“There are very few accelerated change strategies that are available to us,” said Naidoo. “Really very few. One of them is going extremely hard, extremely purposefully, exceedingly strategically against all forms of finance.” The fossil fuel divestment movement—now at $40 trillion committed by pension funds and university endowments—is “going great,” he said, but it “can be turbocharged and do much better.” The ability of banks and financial institutions to resist public opinion may be “fragile,” said Neubauer, citing recent successes in scaring banks and insurers away from the East Africa Crude Oil Pipeline (EACOP) project. Potential insurance carriers for the pipeline “pulled out after five tweets. Many, many banks pulled out. And I think what made a big difference with a project, that’s half a gigaton [of carbon].”
As campaigners take on individual financial institutions, said Naidoo, they also need to go after central banks: I think, he said, “we can convince the Federal Reserve, the Bank of England, and all the regulatory banks, that it is not only in the climate interest, but in the economic interest of the investors that they shouldn’t be leading them down a road of investing in stranded carbon assets.”
Both activists also insisted that thinking about the environment “through a justice lens” was mandatory. “We need to turbocharge intersectionality,” Naidoo said. Years ago, when he was new on the job at Greenpeace, “I said ‘as far as I’m concerned, the struggle to end poverty and inequality and the struggle to address climate change can, must, and should be seen as two sides of the same coin.’” But it took work to get that message across even within the organization he ran. “It’s something that, I think, needs a mentality shift on the [part] of activists.”
According to Neubauer, that expanded environmentalism needs to include people sometimes thought of as adversaries. Often, she said, she’ll be asked if it’s fair to cost coal miners their jobs to preserve a livable climate. “And I say, ‘Is it fair for a car [worker at] VW or a constructor of pipelines, or someone working in a coal mine… to work all day, every day, to pay the bill at the end of the month, knowing that means working against the security of the future, of the children. Is it fair to put people [in] that place?”
A potent weapon, she added, could be older people increasingly joining the movement through groups like Third Act. “Open the space for people who are looking back on their lives and wonder what I’m leaving to my children, my grandchildren — I think there’s so much to gain from that.” People “need to talk to the children and their grandchildren,” she added. “Because we need to stop this tendency for each generation to lose each other. You know, children move out and they forget what their parents taught them, and they start their own life.” Intergenerational conversations could be a “superpower,” she said.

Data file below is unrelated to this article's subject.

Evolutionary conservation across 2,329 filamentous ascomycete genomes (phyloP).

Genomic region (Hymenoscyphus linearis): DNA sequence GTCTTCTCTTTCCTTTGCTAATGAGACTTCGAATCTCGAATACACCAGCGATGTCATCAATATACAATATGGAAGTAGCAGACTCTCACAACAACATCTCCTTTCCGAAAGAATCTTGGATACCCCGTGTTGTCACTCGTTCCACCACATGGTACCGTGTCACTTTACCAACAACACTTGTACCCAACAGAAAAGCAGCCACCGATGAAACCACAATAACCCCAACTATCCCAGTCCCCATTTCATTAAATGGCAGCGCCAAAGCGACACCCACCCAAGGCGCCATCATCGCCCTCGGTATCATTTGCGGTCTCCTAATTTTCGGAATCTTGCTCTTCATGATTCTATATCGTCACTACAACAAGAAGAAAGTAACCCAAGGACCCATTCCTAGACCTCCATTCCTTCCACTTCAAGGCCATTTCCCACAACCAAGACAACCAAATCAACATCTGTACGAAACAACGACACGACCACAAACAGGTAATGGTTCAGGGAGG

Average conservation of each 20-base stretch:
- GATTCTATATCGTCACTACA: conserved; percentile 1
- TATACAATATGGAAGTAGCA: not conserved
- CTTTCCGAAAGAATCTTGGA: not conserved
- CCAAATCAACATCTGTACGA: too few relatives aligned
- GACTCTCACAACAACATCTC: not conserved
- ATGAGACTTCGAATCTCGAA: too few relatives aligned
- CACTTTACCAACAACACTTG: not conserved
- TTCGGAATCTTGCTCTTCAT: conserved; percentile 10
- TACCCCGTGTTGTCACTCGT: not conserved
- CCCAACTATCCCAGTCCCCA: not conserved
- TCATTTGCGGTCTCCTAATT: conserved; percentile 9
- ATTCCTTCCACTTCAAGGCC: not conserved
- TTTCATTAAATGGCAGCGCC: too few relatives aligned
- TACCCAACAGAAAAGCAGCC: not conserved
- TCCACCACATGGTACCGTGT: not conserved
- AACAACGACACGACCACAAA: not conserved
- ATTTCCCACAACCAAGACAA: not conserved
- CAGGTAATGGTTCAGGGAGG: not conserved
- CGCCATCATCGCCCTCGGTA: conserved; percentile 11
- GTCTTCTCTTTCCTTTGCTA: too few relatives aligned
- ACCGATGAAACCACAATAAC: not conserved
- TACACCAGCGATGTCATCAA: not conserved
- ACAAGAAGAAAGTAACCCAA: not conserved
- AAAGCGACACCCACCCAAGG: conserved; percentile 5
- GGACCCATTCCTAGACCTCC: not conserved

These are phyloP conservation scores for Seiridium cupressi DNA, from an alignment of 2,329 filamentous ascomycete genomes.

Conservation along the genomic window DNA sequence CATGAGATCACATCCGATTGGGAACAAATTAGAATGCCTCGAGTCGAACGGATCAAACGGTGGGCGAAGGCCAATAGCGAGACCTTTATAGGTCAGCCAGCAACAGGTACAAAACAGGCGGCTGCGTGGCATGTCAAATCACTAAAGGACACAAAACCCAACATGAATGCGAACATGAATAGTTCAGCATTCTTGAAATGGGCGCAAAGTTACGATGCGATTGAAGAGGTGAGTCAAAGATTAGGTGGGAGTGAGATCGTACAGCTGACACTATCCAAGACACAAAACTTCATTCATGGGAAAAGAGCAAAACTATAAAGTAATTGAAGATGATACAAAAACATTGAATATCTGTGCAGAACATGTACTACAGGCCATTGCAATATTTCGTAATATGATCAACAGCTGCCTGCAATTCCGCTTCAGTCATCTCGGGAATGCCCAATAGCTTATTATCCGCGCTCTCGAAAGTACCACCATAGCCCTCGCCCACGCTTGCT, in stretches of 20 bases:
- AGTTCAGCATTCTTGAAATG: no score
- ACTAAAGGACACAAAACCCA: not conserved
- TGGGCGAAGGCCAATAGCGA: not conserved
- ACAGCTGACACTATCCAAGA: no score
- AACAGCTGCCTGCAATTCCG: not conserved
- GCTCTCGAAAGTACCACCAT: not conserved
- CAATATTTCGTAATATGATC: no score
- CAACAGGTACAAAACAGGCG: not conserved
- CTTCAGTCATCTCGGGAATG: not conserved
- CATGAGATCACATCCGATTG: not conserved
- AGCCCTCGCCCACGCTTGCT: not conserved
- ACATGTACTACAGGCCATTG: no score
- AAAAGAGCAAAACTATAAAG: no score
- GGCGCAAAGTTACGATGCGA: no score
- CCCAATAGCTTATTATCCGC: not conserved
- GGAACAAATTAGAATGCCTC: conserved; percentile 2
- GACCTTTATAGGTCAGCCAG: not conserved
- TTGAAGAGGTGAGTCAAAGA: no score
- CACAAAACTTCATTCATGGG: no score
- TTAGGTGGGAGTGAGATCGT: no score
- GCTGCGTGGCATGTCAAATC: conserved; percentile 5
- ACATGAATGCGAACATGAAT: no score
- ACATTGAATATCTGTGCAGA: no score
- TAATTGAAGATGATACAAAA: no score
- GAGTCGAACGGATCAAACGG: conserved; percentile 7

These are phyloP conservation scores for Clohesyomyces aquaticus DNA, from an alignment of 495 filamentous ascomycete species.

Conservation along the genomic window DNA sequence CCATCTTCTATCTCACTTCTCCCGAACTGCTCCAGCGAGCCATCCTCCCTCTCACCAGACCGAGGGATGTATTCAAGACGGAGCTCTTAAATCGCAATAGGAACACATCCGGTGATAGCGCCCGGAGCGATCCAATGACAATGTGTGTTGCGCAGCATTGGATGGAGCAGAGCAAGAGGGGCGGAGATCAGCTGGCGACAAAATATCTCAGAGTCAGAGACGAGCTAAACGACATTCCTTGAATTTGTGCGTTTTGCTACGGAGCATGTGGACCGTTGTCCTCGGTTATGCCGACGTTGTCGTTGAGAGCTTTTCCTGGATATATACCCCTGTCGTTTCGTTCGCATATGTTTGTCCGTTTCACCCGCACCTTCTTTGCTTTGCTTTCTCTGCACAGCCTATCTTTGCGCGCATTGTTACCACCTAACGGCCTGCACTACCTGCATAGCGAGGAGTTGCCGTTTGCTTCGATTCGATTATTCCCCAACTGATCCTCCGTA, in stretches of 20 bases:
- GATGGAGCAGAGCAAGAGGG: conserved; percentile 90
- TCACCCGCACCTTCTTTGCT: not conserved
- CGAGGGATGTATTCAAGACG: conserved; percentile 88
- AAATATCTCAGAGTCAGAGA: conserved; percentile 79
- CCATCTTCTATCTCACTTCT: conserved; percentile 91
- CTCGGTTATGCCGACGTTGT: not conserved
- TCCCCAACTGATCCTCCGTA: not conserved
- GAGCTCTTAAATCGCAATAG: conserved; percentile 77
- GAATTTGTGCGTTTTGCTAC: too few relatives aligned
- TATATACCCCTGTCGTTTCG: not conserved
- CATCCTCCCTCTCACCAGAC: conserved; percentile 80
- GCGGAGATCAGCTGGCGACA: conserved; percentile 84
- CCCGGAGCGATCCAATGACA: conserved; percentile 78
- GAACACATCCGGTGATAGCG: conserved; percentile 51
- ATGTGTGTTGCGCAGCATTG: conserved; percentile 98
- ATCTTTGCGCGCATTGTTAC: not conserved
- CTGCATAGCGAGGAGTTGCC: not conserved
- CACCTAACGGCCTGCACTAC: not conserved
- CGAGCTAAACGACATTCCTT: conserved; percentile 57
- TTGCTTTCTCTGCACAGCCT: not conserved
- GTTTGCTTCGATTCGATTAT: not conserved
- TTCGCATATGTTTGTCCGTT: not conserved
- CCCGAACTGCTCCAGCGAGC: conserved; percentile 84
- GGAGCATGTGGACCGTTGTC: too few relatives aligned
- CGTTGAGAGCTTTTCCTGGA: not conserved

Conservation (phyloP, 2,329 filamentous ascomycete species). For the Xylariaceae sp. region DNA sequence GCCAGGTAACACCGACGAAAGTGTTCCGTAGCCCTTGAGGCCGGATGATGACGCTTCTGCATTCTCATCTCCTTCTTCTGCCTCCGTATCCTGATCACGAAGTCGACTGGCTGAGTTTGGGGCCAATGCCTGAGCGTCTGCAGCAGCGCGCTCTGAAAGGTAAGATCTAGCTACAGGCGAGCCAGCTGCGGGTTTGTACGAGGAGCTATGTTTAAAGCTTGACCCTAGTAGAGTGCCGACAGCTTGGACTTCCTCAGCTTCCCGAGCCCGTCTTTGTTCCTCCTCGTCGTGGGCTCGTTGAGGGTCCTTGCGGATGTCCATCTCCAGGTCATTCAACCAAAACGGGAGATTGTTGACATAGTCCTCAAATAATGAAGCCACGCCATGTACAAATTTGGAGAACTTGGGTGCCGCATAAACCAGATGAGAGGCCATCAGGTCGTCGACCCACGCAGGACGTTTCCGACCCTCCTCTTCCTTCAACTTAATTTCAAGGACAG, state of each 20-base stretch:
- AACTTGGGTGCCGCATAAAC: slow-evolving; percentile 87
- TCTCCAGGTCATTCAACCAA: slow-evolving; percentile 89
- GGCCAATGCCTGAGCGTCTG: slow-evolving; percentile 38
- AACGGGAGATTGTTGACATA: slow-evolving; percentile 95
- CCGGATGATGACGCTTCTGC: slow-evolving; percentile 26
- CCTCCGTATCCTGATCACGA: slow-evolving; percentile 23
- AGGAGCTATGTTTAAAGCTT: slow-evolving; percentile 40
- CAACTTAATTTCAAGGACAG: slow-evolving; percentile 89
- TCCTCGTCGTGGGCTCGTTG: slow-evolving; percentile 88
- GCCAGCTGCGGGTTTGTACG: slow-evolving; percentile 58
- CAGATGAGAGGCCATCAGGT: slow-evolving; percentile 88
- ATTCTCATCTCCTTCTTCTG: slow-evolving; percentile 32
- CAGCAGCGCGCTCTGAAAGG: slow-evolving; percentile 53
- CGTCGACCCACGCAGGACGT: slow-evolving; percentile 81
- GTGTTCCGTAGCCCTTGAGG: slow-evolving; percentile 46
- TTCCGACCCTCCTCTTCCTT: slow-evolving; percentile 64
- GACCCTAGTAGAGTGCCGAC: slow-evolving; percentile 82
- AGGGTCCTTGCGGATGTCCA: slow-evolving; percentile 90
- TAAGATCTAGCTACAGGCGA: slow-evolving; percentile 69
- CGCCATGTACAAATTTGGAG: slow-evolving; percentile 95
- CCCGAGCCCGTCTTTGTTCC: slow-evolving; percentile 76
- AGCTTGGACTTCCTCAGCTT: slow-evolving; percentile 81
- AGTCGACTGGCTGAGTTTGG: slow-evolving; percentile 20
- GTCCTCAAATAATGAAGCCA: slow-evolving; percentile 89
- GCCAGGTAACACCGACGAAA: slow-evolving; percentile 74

We have to create multiple ways that people can participate,” said Naidoo, not just “how those of us, sitting in full-time civil society jobs, imagine it to be. We have to be thinking about where people are and how people can be enabled to participate and enter [the movement]. Only when we have sufficient numbers, substantially larger than we are able to mobilize at this moment, will our political and business leaders eventually be pushed to the urgency that the situation calls for.”
Art and music—even gaming platforms—are one way in, he said. “One of the things that is most missing at the moment is… imagination. We’ve got to get people to imagine that it is within our grasp to turn this thing around,” said Naidoo. “True, the window of opportunity is small and it’s closing fast, but let’s be very clear: This moment of history that we find ourselves in is one where we have to say that pessimism is a luxury that we simply cannot afford, and that whatever the pessimism of our analysis might be at different moments, we can overcome that pessimism best by the optimism of our creativity, of our energy, and of our actions that seek to make change—even if we don’t win the struggle immediately the next day.”
Speed is the crucial question, since unlike most political questions climate change comes with a time limit. “It’s very clear the transitions are happening,” says Neubauer. “We will decarbonize. We will get out of fossil fuels. The question is just when? I mean, fast enough? And will it be just enough? These are the things we have to turn around—now.”
Bill McKibben is the Schumann distinguished scholar at Middlebury College. He is the founder of Third Act, organizing people over 60 for progressive change. His most recent book is Falter: Has the Human Game Begun to Play Itself Out?
This story originally appeared in The Nation and is republished here as part of Covering Climate Now, a global journalism collaboration strengthening coverage of the climate story.